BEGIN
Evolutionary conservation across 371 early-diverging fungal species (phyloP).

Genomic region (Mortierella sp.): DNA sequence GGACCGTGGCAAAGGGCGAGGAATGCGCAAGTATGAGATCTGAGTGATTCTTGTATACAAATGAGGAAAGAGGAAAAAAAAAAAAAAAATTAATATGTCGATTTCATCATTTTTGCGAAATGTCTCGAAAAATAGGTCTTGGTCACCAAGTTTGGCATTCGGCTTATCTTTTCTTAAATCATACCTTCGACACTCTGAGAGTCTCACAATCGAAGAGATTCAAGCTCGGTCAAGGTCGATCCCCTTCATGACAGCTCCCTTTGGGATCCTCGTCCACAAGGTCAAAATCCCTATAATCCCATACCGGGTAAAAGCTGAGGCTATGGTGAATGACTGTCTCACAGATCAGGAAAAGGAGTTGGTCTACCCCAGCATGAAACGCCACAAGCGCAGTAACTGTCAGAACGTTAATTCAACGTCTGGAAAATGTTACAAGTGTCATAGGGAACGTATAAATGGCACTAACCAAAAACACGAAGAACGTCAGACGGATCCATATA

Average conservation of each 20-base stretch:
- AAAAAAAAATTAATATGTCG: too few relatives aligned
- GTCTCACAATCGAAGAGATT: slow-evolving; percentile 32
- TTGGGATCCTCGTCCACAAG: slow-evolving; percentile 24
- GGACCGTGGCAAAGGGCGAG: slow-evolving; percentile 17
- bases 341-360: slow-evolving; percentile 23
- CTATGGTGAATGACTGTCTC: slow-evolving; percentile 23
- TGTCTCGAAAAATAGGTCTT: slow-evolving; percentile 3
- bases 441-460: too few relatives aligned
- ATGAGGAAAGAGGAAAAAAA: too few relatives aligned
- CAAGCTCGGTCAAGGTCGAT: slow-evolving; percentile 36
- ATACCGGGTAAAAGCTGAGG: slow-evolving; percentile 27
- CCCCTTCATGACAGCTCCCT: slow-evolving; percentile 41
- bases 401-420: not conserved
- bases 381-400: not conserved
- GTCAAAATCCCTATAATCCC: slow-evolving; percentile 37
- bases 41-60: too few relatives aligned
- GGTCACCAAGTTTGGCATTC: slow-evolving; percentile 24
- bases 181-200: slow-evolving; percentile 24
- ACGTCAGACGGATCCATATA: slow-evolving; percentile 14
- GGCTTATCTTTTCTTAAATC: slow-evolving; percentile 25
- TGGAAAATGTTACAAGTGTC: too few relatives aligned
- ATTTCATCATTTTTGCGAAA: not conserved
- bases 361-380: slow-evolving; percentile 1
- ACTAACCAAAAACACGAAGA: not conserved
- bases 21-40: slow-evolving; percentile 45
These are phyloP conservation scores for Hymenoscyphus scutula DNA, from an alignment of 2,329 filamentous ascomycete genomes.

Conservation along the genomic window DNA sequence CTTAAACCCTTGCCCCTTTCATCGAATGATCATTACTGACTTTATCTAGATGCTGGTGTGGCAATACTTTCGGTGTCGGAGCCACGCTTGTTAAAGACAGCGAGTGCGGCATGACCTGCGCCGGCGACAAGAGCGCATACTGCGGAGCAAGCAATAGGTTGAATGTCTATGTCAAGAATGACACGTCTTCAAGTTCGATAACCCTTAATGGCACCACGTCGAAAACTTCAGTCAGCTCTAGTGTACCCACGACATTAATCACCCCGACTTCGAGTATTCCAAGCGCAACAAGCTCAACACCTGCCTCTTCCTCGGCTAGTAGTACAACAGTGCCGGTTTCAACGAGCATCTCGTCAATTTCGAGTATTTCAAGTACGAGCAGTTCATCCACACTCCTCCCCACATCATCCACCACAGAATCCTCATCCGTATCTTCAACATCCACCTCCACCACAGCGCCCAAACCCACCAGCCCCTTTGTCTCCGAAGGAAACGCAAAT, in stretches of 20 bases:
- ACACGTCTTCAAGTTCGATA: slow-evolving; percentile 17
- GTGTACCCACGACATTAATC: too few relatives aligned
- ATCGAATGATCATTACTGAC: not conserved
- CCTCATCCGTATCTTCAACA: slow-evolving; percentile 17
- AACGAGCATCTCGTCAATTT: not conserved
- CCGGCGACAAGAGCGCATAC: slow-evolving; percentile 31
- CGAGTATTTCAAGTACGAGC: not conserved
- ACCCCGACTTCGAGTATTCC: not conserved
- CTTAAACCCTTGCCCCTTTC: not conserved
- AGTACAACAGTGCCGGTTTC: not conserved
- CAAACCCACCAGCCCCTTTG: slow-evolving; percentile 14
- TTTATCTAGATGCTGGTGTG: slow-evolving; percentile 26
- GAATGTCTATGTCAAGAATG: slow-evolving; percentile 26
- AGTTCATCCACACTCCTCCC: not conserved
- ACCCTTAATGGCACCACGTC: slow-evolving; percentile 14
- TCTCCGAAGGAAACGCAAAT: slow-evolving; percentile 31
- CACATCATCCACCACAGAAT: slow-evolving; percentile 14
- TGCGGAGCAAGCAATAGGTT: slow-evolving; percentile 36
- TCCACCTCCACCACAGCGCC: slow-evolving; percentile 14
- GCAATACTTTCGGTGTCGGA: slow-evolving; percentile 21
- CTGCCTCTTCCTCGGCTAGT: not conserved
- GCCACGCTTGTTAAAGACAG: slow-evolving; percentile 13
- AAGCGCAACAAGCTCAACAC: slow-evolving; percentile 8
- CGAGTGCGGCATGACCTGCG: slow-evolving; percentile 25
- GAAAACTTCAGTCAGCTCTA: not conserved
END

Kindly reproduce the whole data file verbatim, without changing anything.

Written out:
Evolutionary conservation across 371 early-diverging fungal species (phyloP).

Genomic region (Mortierella sp.): DNA sequence GGACCGTGGCAAAGGGCGAGGAATGCGCAAGTATGAGATCTGAGTGATTCTTGTATACAAATGAGGAAAGAGGAAAAAAAAAAAAAAAATTAATATGTCGATTTCATCATTTTTGCGAAATGTCTCGAAAAATAGGTCTTGGTCACCAAGTTTGGCATTCGGCTTATCTTTTCTTAAATCATACCTTCGACACTCTGAGAGTCTCACAATCGAAGAGATTCAAGCTCGGTCAAGGTCGATCCCCTTCATGACAGCTCCCTTTGGGATCCTCGTCCACAAGGTCAAAATCCCTATAATCCCATACCGGGTAAAAGCTGAGGCTATGGTGAATGACTGTCTCACAGATCAGGAAAAGGAGTTGGTCTACCCCAGCATGAAACGCCACAAGCGCAGTAACTGTCAGAACGTTAATTCAACGTCTGGAAAATGTTACAAGTGTCATAGGGAACGTATAAATGGCACTAACCAAAAACACGAAGAACGTCAGACGGATCCATATA

Average conservation of each 20-base stretch:
- AAAAAAAAATTAATATGTCG: too few relatives aligned
- GTCTCACAATCGAAGAGATT: slow-evolving; percentile 32
- TTGGGATCCTCGTCCACAAG: slow-evolving; percentile 24
- GGACCGTGGCAAAGGGCGAG: slow-evolving; percentile 17
- bases 341-360: slow-evolving; percentile 23
- CTATGGTGAATGACTGTCTC: slow-evolving; percentile 23
- TGTCTCGAAAAATAGGTCTT: slow-evolving; percentile 3
- bases 441-460: too few relatives aligned
- ATGAGGAAAGAGGAAAAAAA: too few relatives aligned
- CAAGCTCGGTCAAGGTCGAT: slow-evolving; percentile 36
- ATACCGGGTAAAAGCTGAGG: slow-evolving; percentile 27
- CCCCTTCATGACAGCTCCCT: slow-evolving; percentile 41
- bases 401-420: not conserved
- bases 381-400: not conserved
- GTCAAAATCCCTATAATCCC: slow-evolving; percentile 37
- bases 41-60: too few relatives aligned
- GGTCACCAAGTTTGGCATTC: slow-evolving; percentile 24
- bases 181-200: slow-evolving; percentile 24
- ACGTCAGACGGATCCATATA: slow-evolving; percentile 14
- GGCTTATCTTTTCTTAAATC: slow-evolving; percentile 25
- TGGAAAATGTTACAAGTGTC: too few relatives aligned
- ATTTCATCATTTTTGCGAAA: not conserved
- bases 361-380: slow-evolving; percentile 1
- ACTAACCAAAAACACGAAGA: not conserved
- bases 21-40: slow-evolving; percentile 45
These are phyloP conservation scores for Hymenoscyphus scutula DNA, from an alignment of 2,329 filamentous ascomycete genomes.

Conservation along the genomic window DNA sequence CTTAAACCCTTGCCCCTTTCATCGAATGATCATTACTGACTTTATCTAGATGCTGGTGTGGCAATACTTTCGGTGTCGGAGCCACGCTTGTTAAAGACAGCGAGTGCGGCATGACCTGCGCCGGCGACAAGAGCGCATACTGCGGAGCAAGCAATAGGTTGAATGTCTATGTCAAGAATGACACGTCTTCAAGTTCGATAACCCTTAATGGCACCACGTCGAAAACTTCAGTCAGCTCTAGTGTACCCACGACATTAATCACCCCGACTTCGAGTATTCCAAGCGCAACAAGCTCAACACCTGCCTCTTCCTCGGCTAGTAGTACAACAGTGCCGGTTTCAACGAGCATCTCGTCAATTTCGAGTATTTCAAGTACGAGCAGTTCATCCACACTCCTCCCCACATCATCCACCACAGAATCCTCATCCGTATCTTCAACATCCACCTCCACCACAGCGCCCAAACCCACCAGCCCCTTTGTCTCCGAAGGAAACGCAAAT, in stretches of 20 bases:
- ACACGTCTTCAAGTTCGATA: slow-evolving; percentile 17
- GTGTACCCACGACATTAATC: too few relatives aligned
- ATCGAATGATCATTACTGAC: not conserved
- CCTCATCCGTATCTTCAACA: slow-evolving; percentile 17
- AACGAGCATCTCGTCAATTT: not conserved
- CCGGCGACAAGAGCGCATAC: slow-evolving; percentile 31
- CGAGTATTTCAAGTACGAGC: not conserved
- ACCCCGACTTCGAGTATTCC: not conserved
- CTTAAACCCTTGCCCCTTTC: not conserved
- AGTACAACAGTGCCGGTTTC: not conserved
- CAAACCCACCAGCCCCTTTG: slow-evolving; percentile 14
- TTTATCTAGATGCTGGTGTG: slow-evolving; percentile 26
- GAATGTCTATGTCAAGAATG: slow-evolving; percentile 26
- AGTTCATCCACACTCCTCCC: not conserved
- ACCCTTAATGGCACCACGTC: slow-evolving; percentile 14
- TCTCCGAAGGAAACGCAAAT: slow-evolving; percentile 31
- CACATCATCCACCACAGAAT: slow-evolving; percentile 14
- TGCGGAGCAAGCAATAGGTT: slow-evolving; percentile 36
- TCCACCTCCACCACAGCGCC: slow-evolving; percentile 14
- GCAATACTTTCGGTGTCGGA: slow-evolving; percentile 21
- CTGCCTCTTCCTCGGCTAGT: not conserved
- GCCACGCTTGTTAAAGACAG: slow-evolving; percentile 13
- AAGCGCAACAAGCTCAACAC: slow-evolving; percentile 8
- CGAGTGCGGCATGACCTGCG: slow-evolving; percentile 25
- GAAAACTTCAGTCAGCTCTA: not conserved